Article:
When Section 13 was adopted in its present form in 1972, the same act repealed various sections of G. L. c. 71 (old Section 13, Section 13A, Section 13B, Section 13C, Section 13E) which required high school instruction in particular foreign languages in certain circumstances. See St. 1972, c. 215, Section 2. Although
various neighboring sections were repealed by the 1972 act, Section 13D dealing with driver education courses was not repealed. [Note 3] The school committee argues that the retention of Section 13D, giving school committees discretion to offer driver education courses, indicates that the Legislature did not intend to allow a group of parents and guardians to compel the teaching of driver education. It is contended that if driver education can be compelled under Section 13, the discretionary power of the school committee under Section 13D to decide the issue will be nullified. It is argued that Section 13 and Section 13D are compatible only if driver education courses are not included within the scope of Section 13.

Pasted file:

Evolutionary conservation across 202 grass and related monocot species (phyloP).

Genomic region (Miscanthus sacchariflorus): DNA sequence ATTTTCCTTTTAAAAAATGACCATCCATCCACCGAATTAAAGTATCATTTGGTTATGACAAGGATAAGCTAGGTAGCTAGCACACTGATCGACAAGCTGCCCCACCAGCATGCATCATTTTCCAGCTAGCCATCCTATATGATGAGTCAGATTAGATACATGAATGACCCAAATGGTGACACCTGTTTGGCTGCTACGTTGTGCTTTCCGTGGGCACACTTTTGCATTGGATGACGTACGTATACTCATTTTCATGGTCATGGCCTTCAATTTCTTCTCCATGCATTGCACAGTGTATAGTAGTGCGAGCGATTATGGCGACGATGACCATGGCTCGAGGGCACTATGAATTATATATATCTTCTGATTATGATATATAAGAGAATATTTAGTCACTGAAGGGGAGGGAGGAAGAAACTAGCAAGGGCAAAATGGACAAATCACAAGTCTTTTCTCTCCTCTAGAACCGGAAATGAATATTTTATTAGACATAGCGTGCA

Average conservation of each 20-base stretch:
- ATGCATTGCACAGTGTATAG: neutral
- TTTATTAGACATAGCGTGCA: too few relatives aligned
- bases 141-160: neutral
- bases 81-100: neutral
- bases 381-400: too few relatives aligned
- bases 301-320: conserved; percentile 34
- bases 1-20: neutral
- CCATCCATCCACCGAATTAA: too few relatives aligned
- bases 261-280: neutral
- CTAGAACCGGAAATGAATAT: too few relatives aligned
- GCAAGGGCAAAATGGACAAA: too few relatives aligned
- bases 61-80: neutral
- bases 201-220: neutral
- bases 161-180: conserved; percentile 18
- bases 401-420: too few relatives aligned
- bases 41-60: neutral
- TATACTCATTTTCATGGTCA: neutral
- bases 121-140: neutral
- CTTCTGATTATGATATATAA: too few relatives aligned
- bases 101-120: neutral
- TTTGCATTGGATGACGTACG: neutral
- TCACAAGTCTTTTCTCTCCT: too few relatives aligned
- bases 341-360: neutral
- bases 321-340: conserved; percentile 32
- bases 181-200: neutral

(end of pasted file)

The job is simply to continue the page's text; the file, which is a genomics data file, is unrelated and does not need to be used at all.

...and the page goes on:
In adopting Section 13 without expressly defining the word "course," while simultaneously repealing statutory provisions explicitly listing the courses which could be mandated, the Legislature must have intended that the word "course" would carry its usual meaning, viz., anything within the range of courses which have been taught in public high schools. Thus any academic subject must have been intended, as well as at least those courses which a school committee is authorized by statute to make available. Driver education, "as a phase of the safety education program in high schools" (Section 13D), is such a course.
There is no irreconcilable conflict between Section 13 and Section 13D. Under Section 13D a school committee may decide, in its discretion, to offer driver education as part of the
school day curriculum (as Brockton allegedly had done for many prior years) or as an evening course, or it may decide to do both or neither. If the committee decides not to offer such a course as part of the regular curriculum, the parents or guardians of not less than twenty pupils may request the course under Section 13. If all conditions of Section 13 are satisfied, the course must be taught.